Oklahoma Gas and Electric runs into delays on 400-MW Mustang repowering

Due to a delay in Oklahoma, on July 28 Oklahoma Gas and Electric asked the Arkansas Public Service Commission to let it withdraw its April 13 application for authority to construct a natural gas-fired combustion turbine generation facility on property currently owned and operated by OG&E upon which the existing Mustang generating units are located.

Said the July 28 request: “OG&E has not yet received regulatory approval for the new generation units in the State of Oklahoma. OG&E seeks to dismiss the Application at this time and file for approval from the Arkansas Public Service Commission at a later date. Such approval may be sought subsequent to the rate case filing in Docket No. 16-052-U.”

OG&E was seeking approval to replace the existing Mustang generating units, two of which were retired at the end of 2015. The existing Mustang units were brought into service in the 1950s, and are some of the oldest generating units of their type and size currently operating in the U.S.

The company’s Mustang modernization plan calls for the replacement of the capacity of the current steam units at Mustang with seven natural gas-fired CTs. The installed capacity of the new CTs would be approximately 400 MW. For reliability purposes, the Southwest Power Pool requires that Load Serving Entities maintain a capacity reserve margin to ensure the utility has enough generation to serve its load, plus 12%. OG&E has determined it is prudent to replace the retiring Mustang units with new, quick-starting and flexible CTs to comply with SPP planning capacity requirements.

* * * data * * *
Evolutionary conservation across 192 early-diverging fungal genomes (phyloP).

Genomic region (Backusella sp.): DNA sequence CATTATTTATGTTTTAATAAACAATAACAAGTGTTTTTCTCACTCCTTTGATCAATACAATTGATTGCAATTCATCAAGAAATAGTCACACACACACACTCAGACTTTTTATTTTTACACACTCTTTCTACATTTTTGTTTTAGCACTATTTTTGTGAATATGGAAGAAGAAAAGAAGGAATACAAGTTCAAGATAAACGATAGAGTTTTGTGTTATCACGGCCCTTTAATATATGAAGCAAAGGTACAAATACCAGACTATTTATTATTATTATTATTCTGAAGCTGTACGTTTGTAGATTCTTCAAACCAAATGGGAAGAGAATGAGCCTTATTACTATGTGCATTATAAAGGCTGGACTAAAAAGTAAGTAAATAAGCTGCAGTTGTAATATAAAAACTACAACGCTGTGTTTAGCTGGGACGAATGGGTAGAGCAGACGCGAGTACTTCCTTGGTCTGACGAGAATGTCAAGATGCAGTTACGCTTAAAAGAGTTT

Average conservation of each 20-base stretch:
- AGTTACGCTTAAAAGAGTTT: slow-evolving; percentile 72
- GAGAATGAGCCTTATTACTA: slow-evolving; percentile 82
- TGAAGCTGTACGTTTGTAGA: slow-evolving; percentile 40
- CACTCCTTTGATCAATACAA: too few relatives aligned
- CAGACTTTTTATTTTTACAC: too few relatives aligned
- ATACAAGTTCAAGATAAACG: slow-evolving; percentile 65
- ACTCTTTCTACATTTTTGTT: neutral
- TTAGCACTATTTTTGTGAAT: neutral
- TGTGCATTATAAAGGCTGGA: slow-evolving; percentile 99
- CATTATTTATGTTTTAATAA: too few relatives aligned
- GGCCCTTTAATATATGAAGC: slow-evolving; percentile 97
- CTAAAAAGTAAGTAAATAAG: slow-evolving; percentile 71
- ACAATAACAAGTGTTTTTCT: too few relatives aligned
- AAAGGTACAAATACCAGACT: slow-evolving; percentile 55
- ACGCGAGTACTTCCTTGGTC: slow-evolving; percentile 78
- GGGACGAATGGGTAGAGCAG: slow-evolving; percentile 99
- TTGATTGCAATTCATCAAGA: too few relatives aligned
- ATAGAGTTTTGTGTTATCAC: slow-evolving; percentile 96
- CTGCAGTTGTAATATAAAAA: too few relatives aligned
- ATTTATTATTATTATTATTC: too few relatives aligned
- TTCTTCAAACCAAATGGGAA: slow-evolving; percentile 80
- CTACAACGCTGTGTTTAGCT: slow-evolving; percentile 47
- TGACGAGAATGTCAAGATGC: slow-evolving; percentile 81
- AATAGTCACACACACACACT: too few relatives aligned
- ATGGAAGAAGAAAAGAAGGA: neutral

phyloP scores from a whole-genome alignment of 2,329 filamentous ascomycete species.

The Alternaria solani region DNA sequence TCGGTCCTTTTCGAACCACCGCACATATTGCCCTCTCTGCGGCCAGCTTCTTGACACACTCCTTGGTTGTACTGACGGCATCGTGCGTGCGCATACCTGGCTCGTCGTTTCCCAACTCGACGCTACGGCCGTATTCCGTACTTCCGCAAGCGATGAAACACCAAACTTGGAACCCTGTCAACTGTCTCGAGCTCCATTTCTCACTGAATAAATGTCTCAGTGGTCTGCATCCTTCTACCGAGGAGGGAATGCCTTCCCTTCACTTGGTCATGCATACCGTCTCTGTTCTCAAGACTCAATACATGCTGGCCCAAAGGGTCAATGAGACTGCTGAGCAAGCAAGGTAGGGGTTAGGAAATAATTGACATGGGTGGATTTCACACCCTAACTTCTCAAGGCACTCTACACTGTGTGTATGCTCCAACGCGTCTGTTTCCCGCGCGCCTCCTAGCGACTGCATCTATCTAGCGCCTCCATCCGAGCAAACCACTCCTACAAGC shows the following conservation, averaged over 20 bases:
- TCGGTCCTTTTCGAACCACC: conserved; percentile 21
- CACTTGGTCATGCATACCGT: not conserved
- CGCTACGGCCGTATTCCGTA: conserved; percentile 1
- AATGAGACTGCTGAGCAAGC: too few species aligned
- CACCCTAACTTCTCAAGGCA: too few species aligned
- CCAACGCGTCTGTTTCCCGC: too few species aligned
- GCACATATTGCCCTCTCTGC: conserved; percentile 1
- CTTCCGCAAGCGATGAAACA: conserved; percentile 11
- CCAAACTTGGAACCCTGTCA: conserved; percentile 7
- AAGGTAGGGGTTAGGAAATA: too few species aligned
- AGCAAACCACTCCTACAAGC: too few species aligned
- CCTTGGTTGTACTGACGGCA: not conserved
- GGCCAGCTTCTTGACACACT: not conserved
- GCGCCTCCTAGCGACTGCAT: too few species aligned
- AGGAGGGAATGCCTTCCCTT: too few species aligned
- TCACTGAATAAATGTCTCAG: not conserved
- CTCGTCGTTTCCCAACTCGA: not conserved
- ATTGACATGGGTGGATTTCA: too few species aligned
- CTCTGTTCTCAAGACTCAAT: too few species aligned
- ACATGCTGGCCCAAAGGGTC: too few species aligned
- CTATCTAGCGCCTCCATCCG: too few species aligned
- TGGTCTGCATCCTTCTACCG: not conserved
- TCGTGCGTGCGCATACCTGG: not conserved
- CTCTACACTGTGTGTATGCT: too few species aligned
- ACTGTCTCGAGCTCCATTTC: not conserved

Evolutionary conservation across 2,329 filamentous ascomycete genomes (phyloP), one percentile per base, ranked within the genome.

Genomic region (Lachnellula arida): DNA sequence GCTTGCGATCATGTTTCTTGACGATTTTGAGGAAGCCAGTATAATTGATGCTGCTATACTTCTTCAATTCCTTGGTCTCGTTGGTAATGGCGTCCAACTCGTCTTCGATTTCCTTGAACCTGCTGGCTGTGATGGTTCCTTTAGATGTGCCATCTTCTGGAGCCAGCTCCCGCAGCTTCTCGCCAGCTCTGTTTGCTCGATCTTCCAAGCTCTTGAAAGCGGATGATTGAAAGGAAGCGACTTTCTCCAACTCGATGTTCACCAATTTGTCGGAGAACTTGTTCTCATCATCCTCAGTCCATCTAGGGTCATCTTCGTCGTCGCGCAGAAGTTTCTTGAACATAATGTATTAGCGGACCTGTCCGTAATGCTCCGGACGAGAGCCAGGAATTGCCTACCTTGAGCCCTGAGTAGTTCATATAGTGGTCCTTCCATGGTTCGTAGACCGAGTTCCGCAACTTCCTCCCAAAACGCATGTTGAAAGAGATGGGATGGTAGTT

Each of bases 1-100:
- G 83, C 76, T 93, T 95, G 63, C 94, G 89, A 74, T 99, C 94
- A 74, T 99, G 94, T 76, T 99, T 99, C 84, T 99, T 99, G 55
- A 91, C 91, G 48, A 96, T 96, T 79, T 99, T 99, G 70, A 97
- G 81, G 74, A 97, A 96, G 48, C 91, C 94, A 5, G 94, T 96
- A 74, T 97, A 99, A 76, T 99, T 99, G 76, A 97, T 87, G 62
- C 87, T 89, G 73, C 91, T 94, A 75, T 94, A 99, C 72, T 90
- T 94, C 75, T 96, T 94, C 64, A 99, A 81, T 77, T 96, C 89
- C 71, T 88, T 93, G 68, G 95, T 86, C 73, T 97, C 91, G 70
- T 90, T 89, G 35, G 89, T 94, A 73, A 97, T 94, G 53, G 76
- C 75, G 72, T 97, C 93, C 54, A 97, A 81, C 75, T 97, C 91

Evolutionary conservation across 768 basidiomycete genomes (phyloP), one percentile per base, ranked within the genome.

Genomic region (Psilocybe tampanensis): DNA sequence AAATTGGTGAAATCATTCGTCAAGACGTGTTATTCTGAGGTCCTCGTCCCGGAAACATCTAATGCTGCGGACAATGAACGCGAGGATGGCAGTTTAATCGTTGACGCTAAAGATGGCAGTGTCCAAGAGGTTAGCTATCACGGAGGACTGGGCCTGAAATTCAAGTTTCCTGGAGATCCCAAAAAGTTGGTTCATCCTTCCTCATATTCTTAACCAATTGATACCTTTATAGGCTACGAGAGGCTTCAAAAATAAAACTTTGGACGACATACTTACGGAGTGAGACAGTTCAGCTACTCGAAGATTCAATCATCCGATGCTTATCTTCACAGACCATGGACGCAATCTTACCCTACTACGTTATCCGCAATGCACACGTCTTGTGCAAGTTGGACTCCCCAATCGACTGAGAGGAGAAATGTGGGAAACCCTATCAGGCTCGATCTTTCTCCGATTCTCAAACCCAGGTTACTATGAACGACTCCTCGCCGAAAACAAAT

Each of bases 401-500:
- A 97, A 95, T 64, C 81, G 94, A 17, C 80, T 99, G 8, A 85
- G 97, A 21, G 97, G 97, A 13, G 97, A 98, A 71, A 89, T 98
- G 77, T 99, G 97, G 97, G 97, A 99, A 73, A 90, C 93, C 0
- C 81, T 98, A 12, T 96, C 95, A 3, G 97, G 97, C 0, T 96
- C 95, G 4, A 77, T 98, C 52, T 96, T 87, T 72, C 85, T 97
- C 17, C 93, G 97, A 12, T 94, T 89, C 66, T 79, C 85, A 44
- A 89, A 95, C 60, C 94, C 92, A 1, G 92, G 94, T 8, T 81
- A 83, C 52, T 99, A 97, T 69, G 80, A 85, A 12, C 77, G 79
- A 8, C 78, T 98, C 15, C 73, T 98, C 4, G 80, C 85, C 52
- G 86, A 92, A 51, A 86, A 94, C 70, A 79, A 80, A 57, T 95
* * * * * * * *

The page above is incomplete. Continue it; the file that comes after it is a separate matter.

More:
The planned CTs would react with greater speed in the Southwest Power Pool Integrated Market and would be able to respond to SPP dispatch signals and the uncertainty associated with intermittent renewable generation, such as wind and solar.

The total estimated cost of the modernization plan was $407.7 million. The initial annual Arkansas revenue requirement, based on this capital expenditure, would be approximately $6.7 million.

About Barry Cassell 20414 Articles
Barry Cassell is Chief Analyst for GenerationHub covering coal and emission controls issues, projects and policy. He has covered the coal and power generation industry for more than 24 years, beginning in November 2011 at GenerationHub and prior to that as editor of SNL Energy’s Coal Report. He was formerly with Coal Outlook for 15 years as the publication’s editor and contributing writer, and prior to that he was editor of Coal & Synfuels Technology and associate editor of The Energy Report. He has a bachelor’s degree from Central Michigan University.